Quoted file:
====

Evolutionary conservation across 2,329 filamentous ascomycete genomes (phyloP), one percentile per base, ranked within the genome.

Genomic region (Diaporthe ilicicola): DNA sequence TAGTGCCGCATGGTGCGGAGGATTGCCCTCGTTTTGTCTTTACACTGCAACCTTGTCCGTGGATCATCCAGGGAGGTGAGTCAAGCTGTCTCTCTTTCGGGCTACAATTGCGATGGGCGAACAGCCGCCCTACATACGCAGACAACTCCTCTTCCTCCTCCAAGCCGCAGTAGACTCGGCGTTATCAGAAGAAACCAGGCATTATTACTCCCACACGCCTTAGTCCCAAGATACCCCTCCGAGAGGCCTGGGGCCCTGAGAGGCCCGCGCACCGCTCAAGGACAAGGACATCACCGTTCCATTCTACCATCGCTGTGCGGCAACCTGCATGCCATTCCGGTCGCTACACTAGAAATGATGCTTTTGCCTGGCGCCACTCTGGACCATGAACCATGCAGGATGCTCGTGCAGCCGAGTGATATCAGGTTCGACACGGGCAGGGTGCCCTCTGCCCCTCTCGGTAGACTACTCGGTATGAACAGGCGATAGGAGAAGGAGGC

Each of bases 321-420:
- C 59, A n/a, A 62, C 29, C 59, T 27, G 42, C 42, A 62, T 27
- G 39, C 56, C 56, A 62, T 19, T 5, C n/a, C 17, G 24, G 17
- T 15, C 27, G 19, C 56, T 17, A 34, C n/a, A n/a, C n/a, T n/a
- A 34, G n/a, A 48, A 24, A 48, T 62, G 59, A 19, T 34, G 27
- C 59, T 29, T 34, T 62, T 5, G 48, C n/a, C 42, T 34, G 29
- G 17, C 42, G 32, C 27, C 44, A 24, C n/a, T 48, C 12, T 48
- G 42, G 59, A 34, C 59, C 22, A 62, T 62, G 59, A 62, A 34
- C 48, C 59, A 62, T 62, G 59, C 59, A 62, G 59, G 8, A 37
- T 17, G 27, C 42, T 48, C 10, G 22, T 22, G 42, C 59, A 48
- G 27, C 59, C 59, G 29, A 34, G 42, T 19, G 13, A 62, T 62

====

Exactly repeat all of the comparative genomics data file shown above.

Evolutionary conservation across 2,329 filamentous ascomycete genomes (phyloP), one percentile per base, ranked within the genome.

Genomic region (Diaporthe ilicicola): DNA sequence TAGTGCCGCATGGTGCGGAGGATTGCCCTCGTTTTGTCTTTACACTGCAACCTTGTCCGTGGATCATCCAGGGAGGTGAGTCAAGCTGTCTCTCTTTCGGGCTACAATTGCGATGGGCGAACAGCCGCCCTACATACGCAGACAACTCCTCTTCCTCCTCCAAGCCGCAGTAGACTCGGCGTTATCAGAAGAAACCAGGCATTATTACTCCCACACGCCTTAGTCCCAAGATACCCCTCCGAGAGGCCTGGGGCCCTGAGAGGCCCGCGCACCGCTCAAGGACAAGGACATCACCGTTCCATTCTACCATCGCTGTGCGGCAACCTGCATGCCATTCCGGTCGCTACACTAGAAATGATGCTTTTGCCTGGCGCCACTCTGGACCATGAACCATGCAGGATGCTCGTGCAGCCGAGTGATATCAGGTTCGACACGGGCAGGGTGCCCTCTGCCCCTCTCGGTAGACTACTCGGTATGAACAGGCGATAGGAGAAGGAGGC

Each of bases 321-420:
- C 59, A n/a, A 62, C 29, C 59, T 27, G 42, C 42, A 62, T 27
- G 39, C 56, C 56, A 62, T 19, T 5, C n/a, C 17, G 24, G 17
- T 15, C 27, G 19, C 56, T 17, A 34, C n/a, A n/a, C n/a, T n/a
- A 34, G n/a, A 48, A 24, A 48, T 62, G 59, A 19, T 34, G 27
- C 59, T 29, T 34, T 62, T 5, G 48, C n/a, C 42, T 34, G 29
- G 17, C 42, G 32, C 27, C 44, A 24, C n/a, T 48, C 12, T 48
- G 42, G 59, A 34, C 59, C 22, A 62, T 62, G 59, A 62, A 34
- C 48, C 59, A 62, T 62, G 59, C 59, A 62, G 59, G 8, A 37
- T 17, G 27, C 42, T 48, C 10, G 22, T 22, G 42, C 59, A 48
- G 27, C 59, C 59, G 29, A 34, G 42, T 19, G 13, A 62, T 62